Greetings once again from the 20 something,

I believe that this entry will be of but a slightly different flavor. School has been in session for a little while now and the little house that could has come great distances since the beginning of my stay. And when I mention the house I might also be meaning the inhabitants of the little house that could; for it is inhabitants are as dynamic as the property. I myself have long been removed from the scene of home renovations. The last time I took part in home renovation was over a decade ago and I had little knowledge of what was going on. I was happy swinging hammers and pulling nails. Here, some ten years later, swinging and digging, I have continued to piece together this puzzling world we live in. Living here in Wanganui so far has been awesome. After a long break from team sports I was again reunited with one of my favorite games, well sort of. Saturday softball league is not quite the same as highly competitive division three baseball, but it functions in the same way. A bunch of people get together and face-off for an afternoon of hooting, sliding, diving and the occasional muffed error. I felt a little lost on the tiny field facing pitches that rose rather than came down from the pitcher and at the same time felt once again home on the diamond. The more we build, paint and shift things round the yard of 10 Arawa Pl. the more it is beginning to feel like home.
Inside we have been slowly working on sanding, priming, painting and installing finish wood work. The rather mundane task is far more exciting than normal. Most of the trim pieces are recovered and pre-used. Sanding away the graffiti and rough edges reveals the often beautiful wood which would have otherwise found its way into a landfill. Saving these distressed looking boards and fitting them into their new homes has become very satisfying on many levels. The house becomes more ‘finished,’ it is cleared of stock piled timber and we are saving timber from trips to the landfill.


Recycling is a nice word, but transforming is a better fit for what we have been doing. Whether is it is once tagged up trim becoming finish trim work, or a garden bed being harvested and top dressed to receive seedlings, life here is often about helping along transformations that will sometime later help out the inhabitants of the little house that could.

We recently took on the task of harvesting broad beans. In this process we were clearing garden space for seedlings which were ready to be planted. Dhal was being slow cooked on the solar cooker, but our Bhutanese meal would not be complete without a healthy portion of cheesy potatoes. Luckily some new season potatoes were ready to be harvested. Taking out potatoes freed up top soil which would go into the bean beds becoming seedling beds and the potato plant was becoming green mulch for other vegetable beds. Many activities that alone seemed very simple and each for its own cause, together became integral for the transformation of multiple spaces in the yard.

Just a few days later I found myself in another yard thats always changing; the softball diamond. It has been more than a year since I have even thought about tossing a ball around the yard let alone getting out in the field to shag fly balls and have crack at the bat. I had a tough time at bat getting hit a couple of times and walked another few times, but I had an amazing day getting sunburnt and hanging out with my new extended northland family. Not much had changed about the game going from baseball to softball, but the way I played the game had changed. I used to be uber competitive out on the diamond and it sort of was not much fun anymore. Saturday out in the field it was all about fun, I could not even tell you the score of any of the three games I took part in. A case study in the transformation of attitude when all that matters are the smiles and the laughs. I continue to look at sports in this new way. People need to lighten up and have a little more fun with their life. No need getting all upset about a few hours of a game. Next week will bring another game and a fresh beginning with more smiles to be shared.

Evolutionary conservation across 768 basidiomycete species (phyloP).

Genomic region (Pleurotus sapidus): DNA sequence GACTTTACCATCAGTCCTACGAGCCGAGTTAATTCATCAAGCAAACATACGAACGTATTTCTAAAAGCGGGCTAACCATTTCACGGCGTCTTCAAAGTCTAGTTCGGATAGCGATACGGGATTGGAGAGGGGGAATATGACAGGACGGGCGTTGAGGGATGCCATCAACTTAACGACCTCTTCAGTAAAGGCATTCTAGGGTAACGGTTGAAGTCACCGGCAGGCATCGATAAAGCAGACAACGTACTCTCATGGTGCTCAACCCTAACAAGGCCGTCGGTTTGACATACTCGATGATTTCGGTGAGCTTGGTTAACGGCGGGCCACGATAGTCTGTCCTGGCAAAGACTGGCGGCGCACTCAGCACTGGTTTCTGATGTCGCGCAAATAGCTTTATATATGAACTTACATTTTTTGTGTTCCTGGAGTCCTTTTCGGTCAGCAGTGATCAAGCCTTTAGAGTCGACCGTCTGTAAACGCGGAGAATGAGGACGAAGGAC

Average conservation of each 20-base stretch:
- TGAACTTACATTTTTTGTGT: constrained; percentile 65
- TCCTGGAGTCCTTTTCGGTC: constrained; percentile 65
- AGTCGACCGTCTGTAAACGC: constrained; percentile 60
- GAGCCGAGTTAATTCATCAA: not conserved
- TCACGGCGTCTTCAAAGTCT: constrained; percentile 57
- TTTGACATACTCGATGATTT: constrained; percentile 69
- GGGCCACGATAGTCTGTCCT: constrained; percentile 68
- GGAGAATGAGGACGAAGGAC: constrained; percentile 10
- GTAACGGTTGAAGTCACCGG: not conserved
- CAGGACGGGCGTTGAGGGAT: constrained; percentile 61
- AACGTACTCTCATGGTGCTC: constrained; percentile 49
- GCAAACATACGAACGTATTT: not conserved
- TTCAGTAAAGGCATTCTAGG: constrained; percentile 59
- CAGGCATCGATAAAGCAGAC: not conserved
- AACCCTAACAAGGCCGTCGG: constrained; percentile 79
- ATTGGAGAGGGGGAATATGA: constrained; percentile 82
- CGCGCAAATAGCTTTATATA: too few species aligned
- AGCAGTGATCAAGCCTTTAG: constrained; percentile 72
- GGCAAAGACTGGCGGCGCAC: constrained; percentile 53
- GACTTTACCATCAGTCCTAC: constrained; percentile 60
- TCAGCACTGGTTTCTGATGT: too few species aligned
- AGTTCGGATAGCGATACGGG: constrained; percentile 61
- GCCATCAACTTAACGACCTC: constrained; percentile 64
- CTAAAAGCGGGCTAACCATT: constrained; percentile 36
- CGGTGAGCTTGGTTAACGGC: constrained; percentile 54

And as we returned home from the play day it was very cool to see the transformations going on at Arawa Pl. The wind netting stretches the whole west side of fence. We fenced in the fruit forest which now houses the ducks who seem very happy with their new habitat. Garden beds have been cleaned of crops and replaced with seedlings . It’s the season of change as we move into the summer. However, back home in the states we are changing out of fall and thanksgiving to the snow winter.

We sat down for a little kiwi thanksgiving and talked about all the changes Dani and Nelson had seen take place during the past 12 months. I just thought a bit about their perspective. They had seen the little house that could in the beginning, I have seen the pictures, and it has come very far in 12 months. I have seen the little house that could transform in just a few short busy weeks. At dinner I said I was thankful for how such a dynamic time in my life; full of traveling and unknown destinations could be such tranquil times full of learning and new understandings. School will be in session here in Wanganui for a few more weeks, but for me school will be in session as long as I am amongst people and places like the little house that could, where time facilitates transformations and days are dynamic.

Kadinshe! The Twenty Something

Occupy Arawa Place

I’ve been thinking about writing this post for a long time. There are lots of possibilities. But I believe that protest starts at home. This is our occupy movement.
There are lots of injustices in this world and its unsustainability is profound. Some people address these by making signs and marching. Others write checks to non-profits. Our protest looks like this.
And this.
And this.
And this.
And this.
And this.
And this.
And, of course, this.
I submit that anyone who wants to address social, economic and ecological inequality in the world should start by looking in the mirror. Gandhi is known for having urged us to be the change we wish to see in the world. The Buddha taught that the way to relieve suffering is to follow the eightfold path. I’ve enjoyed talking to a new occupyer at Arawa Place, Tom the intern, about Buddhism.